There are many jobs that require special concentration, among them the profession of a conference interpreter.
In the face of professional stress, translators are between anaesthesiologists and air traffic controllers (the most stressed) and florists and hairdressers (the least stressed). Nevertheless, handling stress at work is a big problem because it has a big impact on job satisfaction and longevity in the profession.
During simultaneous translation, you must: listen to the speaker, analyse the declamation (language subtlety, implications, humorous elements, etc.), process it into a grammatically correct and dictionary-based declamation in the target language and also speak in the target language.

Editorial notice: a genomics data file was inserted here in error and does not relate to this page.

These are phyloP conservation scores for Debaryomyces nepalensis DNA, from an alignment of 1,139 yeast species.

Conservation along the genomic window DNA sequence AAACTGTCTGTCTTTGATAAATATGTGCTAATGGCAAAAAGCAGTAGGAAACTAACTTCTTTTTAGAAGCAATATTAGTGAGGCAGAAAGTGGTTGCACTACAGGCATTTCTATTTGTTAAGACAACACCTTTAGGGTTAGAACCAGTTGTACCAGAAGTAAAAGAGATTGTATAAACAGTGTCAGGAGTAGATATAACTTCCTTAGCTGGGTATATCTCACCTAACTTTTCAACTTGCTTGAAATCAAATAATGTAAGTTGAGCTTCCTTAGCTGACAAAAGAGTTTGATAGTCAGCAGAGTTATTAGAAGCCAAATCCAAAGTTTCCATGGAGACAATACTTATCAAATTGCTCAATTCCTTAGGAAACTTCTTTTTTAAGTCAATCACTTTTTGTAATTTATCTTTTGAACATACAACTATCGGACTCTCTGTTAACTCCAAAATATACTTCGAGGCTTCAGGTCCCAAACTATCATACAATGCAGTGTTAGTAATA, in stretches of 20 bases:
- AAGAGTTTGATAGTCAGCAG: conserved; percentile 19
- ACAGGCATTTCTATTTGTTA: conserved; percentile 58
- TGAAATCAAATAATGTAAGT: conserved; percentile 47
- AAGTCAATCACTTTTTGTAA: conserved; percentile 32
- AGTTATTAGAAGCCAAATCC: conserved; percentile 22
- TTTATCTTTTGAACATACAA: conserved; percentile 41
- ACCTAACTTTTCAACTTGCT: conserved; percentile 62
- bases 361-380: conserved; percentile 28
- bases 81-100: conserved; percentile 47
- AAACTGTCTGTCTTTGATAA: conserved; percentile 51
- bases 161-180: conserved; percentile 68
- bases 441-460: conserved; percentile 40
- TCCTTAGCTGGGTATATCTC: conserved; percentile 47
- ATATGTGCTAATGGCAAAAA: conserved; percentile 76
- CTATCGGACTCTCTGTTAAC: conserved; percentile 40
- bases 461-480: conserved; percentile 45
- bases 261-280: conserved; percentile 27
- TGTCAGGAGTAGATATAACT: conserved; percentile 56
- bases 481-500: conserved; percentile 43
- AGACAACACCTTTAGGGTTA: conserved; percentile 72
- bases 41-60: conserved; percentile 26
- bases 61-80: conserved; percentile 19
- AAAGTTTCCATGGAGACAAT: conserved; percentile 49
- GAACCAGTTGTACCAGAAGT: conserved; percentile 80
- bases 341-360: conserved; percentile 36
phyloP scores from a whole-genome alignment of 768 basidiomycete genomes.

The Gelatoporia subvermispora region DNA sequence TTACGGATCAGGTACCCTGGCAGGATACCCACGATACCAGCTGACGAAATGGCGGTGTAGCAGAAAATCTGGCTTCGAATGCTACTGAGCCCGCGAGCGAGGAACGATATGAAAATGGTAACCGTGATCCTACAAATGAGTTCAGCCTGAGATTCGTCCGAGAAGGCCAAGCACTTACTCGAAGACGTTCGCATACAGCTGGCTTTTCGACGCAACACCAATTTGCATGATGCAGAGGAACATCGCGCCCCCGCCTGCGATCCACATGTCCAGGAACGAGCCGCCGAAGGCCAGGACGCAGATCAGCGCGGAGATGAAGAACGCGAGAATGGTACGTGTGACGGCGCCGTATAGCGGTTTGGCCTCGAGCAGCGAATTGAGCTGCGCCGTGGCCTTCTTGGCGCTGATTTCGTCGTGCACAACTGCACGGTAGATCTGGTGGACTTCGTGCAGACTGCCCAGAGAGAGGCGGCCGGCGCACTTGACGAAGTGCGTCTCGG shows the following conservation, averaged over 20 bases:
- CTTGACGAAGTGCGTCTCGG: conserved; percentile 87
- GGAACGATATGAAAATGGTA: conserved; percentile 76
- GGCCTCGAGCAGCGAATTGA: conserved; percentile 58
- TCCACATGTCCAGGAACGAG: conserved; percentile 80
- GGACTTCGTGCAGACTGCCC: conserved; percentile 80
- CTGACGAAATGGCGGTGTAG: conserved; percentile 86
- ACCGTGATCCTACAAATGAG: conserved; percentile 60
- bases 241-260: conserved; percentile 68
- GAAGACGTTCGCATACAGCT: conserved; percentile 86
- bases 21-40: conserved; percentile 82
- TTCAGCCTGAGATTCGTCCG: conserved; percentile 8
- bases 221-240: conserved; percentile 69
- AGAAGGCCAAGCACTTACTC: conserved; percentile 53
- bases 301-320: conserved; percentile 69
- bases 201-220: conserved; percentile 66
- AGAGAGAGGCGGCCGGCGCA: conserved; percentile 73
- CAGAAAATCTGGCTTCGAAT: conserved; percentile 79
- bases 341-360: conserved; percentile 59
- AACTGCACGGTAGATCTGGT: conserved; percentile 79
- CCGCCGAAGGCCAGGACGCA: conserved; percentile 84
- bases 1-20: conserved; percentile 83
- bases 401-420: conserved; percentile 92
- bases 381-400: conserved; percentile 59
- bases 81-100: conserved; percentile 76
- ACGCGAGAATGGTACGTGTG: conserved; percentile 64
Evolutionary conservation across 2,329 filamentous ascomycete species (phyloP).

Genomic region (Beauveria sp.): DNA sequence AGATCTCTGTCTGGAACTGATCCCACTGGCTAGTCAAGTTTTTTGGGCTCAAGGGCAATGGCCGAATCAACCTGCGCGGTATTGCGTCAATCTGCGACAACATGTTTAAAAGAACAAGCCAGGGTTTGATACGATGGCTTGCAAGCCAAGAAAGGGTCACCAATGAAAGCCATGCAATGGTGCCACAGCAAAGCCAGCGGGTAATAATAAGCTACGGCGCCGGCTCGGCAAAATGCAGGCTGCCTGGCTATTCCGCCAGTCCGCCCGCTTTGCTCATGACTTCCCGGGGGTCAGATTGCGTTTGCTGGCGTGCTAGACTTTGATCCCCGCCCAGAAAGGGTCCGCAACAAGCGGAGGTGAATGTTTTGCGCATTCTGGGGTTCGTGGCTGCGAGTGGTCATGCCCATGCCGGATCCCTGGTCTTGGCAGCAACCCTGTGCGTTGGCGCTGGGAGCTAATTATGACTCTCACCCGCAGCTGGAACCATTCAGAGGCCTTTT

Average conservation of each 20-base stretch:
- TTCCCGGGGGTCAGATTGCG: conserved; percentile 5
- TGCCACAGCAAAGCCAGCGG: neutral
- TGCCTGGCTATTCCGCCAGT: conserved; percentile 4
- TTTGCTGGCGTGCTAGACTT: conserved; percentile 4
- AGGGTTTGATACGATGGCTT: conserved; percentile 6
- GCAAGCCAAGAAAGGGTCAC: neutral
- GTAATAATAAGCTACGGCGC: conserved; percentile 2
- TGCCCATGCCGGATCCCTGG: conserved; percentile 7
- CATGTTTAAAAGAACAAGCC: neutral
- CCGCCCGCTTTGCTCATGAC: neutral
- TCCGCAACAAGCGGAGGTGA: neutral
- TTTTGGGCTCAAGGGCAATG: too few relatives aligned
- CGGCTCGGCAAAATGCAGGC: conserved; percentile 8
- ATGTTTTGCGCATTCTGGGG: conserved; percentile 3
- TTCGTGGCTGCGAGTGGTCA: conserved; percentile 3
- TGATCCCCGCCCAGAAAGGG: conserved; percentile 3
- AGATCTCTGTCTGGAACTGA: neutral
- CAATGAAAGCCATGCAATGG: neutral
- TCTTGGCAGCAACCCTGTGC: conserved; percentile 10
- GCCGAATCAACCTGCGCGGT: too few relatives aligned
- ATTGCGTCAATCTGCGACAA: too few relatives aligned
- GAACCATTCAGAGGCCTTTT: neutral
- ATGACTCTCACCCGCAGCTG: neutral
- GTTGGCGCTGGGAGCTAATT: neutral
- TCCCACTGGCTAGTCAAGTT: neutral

Simultaneous interpreters always work in pairs and change every 20-30 minutes because their work requires enormous concentration and resistance to stress.
The translator converts 130 to 180 words per minute on average. Research carried out at the University of Geneva has shown that the risk of mistakes in translation substantially increases after 30 minutes; this is related to overloading the mind and the impact of stress on the body. To make matters worse, such an overworked translator is often not aware of a drastic decline in the quality of his work and becomes less and less alert to mistakes, and this in turn can lead to serious misunderstandings in communication.
Simultaneous interpreting (cabin) was used for the first time during the Nuremberg trials. The representatives of the United Kingdom, the USA, France and the USSR sat in the International Military Court, and the majority of the accused spoke German. Because it had never been translated in this way, a company designed some special equipment. Despite many difficulties, the experiment was so successful that this new method of translation was also adopted by the newly established United Nations.